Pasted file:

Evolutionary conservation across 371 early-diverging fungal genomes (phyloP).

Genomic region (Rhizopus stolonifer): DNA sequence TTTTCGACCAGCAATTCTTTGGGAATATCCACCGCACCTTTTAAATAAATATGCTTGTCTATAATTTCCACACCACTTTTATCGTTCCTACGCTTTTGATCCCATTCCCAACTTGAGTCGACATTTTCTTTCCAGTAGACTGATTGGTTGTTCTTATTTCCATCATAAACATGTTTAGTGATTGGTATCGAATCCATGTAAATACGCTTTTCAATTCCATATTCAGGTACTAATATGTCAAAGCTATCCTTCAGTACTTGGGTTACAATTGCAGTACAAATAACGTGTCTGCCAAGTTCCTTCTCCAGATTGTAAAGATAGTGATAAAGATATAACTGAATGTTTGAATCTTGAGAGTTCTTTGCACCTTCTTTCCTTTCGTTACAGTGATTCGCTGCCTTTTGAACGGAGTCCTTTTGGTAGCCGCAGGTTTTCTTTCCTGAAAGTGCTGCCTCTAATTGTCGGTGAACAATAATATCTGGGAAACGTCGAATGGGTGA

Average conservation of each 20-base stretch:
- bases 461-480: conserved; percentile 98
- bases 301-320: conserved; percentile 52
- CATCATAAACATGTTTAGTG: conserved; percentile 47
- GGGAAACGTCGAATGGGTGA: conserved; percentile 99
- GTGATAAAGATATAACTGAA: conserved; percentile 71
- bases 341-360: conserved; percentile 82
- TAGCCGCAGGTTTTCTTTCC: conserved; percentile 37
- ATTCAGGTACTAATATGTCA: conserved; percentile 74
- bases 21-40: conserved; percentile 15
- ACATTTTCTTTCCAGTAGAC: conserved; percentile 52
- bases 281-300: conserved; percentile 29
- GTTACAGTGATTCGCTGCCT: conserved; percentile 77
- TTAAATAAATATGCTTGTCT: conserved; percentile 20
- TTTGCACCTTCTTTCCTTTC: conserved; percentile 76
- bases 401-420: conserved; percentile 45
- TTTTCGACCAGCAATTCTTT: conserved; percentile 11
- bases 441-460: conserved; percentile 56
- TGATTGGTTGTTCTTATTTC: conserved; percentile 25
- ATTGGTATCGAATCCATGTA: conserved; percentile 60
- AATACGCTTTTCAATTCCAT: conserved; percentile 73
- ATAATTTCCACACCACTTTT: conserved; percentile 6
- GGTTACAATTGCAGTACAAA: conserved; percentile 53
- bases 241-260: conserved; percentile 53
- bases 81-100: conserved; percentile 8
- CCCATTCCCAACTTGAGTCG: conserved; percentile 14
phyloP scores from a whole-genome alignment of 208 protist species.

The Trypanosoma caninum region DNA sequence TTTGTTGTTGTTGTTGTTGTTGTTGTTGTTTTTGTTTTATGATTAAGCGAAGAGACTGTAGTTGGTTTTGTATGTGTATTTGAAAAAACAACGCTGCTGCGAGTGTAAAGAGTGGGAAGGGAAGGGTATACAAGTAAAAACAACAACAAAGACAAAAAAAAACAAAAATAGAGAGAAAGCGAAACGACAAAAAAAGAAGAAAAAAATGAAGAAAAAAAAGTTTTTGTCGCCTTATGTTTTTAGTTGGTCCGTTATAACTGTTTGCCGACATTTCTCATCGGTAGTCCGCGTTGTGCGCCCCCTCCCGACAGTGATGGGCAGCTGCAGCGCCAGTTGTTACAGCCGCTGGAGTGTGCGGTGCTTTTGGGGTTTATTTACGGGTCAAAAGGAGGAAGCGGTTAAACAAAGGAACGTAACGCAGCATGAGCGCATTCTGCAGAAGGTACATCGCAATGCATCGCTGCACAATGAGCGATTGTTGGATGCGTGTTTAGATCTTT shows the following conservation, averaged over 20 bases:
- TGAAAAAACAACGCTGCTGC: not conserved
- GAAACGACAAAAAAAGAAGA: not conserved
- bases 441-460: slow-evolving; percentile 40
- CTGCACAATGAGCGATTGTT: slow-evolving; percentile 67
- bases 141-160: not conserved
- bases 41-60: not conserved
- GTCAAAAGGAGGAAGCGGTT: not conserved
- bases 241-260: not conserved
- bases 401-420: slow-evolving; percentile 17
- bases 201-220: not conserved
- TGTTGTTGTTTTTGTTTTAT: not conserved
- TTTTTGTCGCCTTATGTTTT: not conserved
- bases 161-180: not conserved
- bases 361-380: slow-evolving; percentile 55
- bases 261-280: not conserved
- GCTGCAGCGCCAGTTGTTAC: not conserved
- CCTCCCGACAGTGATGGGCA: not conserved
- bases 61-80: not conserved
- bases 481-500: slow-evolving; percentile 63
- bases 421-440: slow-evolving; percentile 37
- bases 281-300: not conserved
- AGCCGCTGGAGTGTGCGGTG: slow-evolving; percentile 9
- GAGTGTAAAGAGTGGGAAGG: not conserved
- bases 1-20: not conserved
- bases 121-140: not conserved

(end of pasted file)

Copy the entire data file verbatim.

Evolutionary conservation across 371 early-diverging fungal genomes (phyloP).

Genomic region (Rhizopus stolonifer): DNA sequence TTTTCGACCAGCAATTCTTTGGGAATATCCACCGCACCTTTTAAATAAATATGCTTGTCTATAATTTCCACACCACTTTTATCGTTCCTACGCTTTTGATCCCATTCCCAACTTGAGTCGACATTTTCTTTCCAGTAGACTGATTGGTTGTTCTTATTTCCATCATAAACATGTTTAGTGATTGGTATCGAATCCATGTAAATACGCTTTTCAATTCCATATTCAGGTACTAATATGTCAAAGCTATCCTTCAGTACTTGGGTTACAATTGCAGTACAAATAACGTGTCTGCCAAGTTCCTTCTCCAGATTGTAAAGATAGTGATAAAGATATAACTGAATGTTTGAATCTTGAGAGTTCTTTGCACCTTCTTTCCTTTCGTTACAGTGATTCGCTGCCTTTTGAACGGAGTCCTTTTGGTAGCCGCAGGTTTTCTTTCCTGAAAGTGCTGCCTCTAATTGTCGGTGAACAATAATATCTGGGAAACGTCGAATGGGTGA

Average conservation of each 20-base stretch:
- bases 461-480: conserved; percentile 98
- bases 301-320: conserved; percentile 52
- CATCATAAACATGTTTAGTG: conserved; percentile 47
- GGGAAACGTCGAATGGGTGA: conserved; percentile 99
- GTGATAAAGATATAACTGAA: conserved; percentile 71
- bases 341-360: conserved; percentile 82
- TAGCCGCAGGTTTTCTTTCC: conserved; percentile 37
- ATTCAGGTACTAATATGTCA: conserved; percentile 74
- bases 21-40: conserved; percentile 15
- ACATTTTCTTTCCAGTAGAC: conserved; percentile 52
- bases 281-300: conserved; percentile 29
- GTTACAGTGATTCGCTGCCT: conserved; percentile 77
- TTAAATAAATATGCTTGTCT: conserved; percentile 20
- TTTGCACCTTCTTTCCTTTC: conserved; percentile 76
- bases 401-420: conserved; percentile 45
- TTTTCGACCAGCAATTCTTT: conserved; percentile 11
- bases 441-460: conserved; percentile 56
- TGATTGGTTGTTCTTATTTC: conserved; percentile 25
- ATTGGTATCGAATCCATGTA: conserved; percentile 60
- AATACGCTTTTCAATTCCAT: conserved; percentile 73
- ATAATTTCCACACCACTTTT: conserved; percentile 6
- GGTTACAATTGCAGTACAAA: conserved; percentile 53
- bases 241-260: conserved; percentile 53
- bases 81-100: conserved; percentile 8
- CCCATTCCCAACTTGAGTCG: conserved; percentile 14
phyloP scores from a whole-genome alignment of 208 protist species.

The Trypanosoma caninum region DNA sequence TTTGTTGTTGTTGTTGTTGTTGTTGTTGTTTTTGTTTTATGATTAAGCGAAGAGACTGTAGTTGGTTTTGTATGTGTATTTGAAAAAACAACGCTGCTGCGAGTGTAAAGAGTGGGAAGGGAAGGGTATACAAGTAAAAACAACAACAAAGACAAAAAAAAACAAAAATAGAGAGAAAGCGAAACGACAAAAAAAGAAGAAAAAAATGAAGAAAAAAAAGTTTTTGTCGCCTTATGTTTTTAGTTGGTCCGTTATAACTGTTTGCCGACATTTCTCATCGGTAGTCCGCGTTGTGCGCCCCCTCCCGACAGTGATGGGCAGCTGCAGCGCCAGTTGTTACAGCCGCTGGAGTGTGCGGTGCTTTTGGGGTTTATTTACGGGTCAAAAGGAGGAAGCGGTTAAACAAAGGAACGTAACGCAGCATGAGCGCATTCTGCAGAAGGTACATCGCAATGCATCGCTGCACAATGAGCGATTGTTGGATGCGTGTTTAGATCTTT shows the following conservation, averaged over 20 bases:
- TGAAAAAACAACGCTGCTGC: not conserved
- GAAACGACAAAAAAAGAAGA: not conserved
- bases 441-460: slow-evolving; percentile 40
- CTGCACAATGAGCGATTGTT: slow-evolving; percentile 67
- bases 141-160: not conserved
- bases 41-60: not conserved
- GTCAAAAGGAGGAAGCGGTT: not conserved
- bases 241-260: not conserved
- bases 401-420: slow-evolving; percentile 17
- bases 201-220: not conserved
- TGTTGTTGTTTTTGTTTTAT: not conserved
- TTTTTGTCGCCTTATGTTTT: not conserved
- bases 161-180: not conserved
- bases 361-380: slow-evolving; percentile 55
- bases 261-280: not conserved
- GCTGCAGCGCCAGTTGTTAC: not conserved
- CCTCCCGACAGTGATGGGCA: not conserved
- bases 61-80: not conserved
- bases 481-500: slow-evolving; percentile 63
- bases 421-440: slow-evolving; percentile 37
- bases 281-300: not conserved
- AGCCGCTGGAGTGTGCGGTG: slow-evolving; percentile 9
- GAGTGTAAAGAGTGGGAAGG: not conserved
- bases 1-20: not conserved
- bases 121-140: not conserved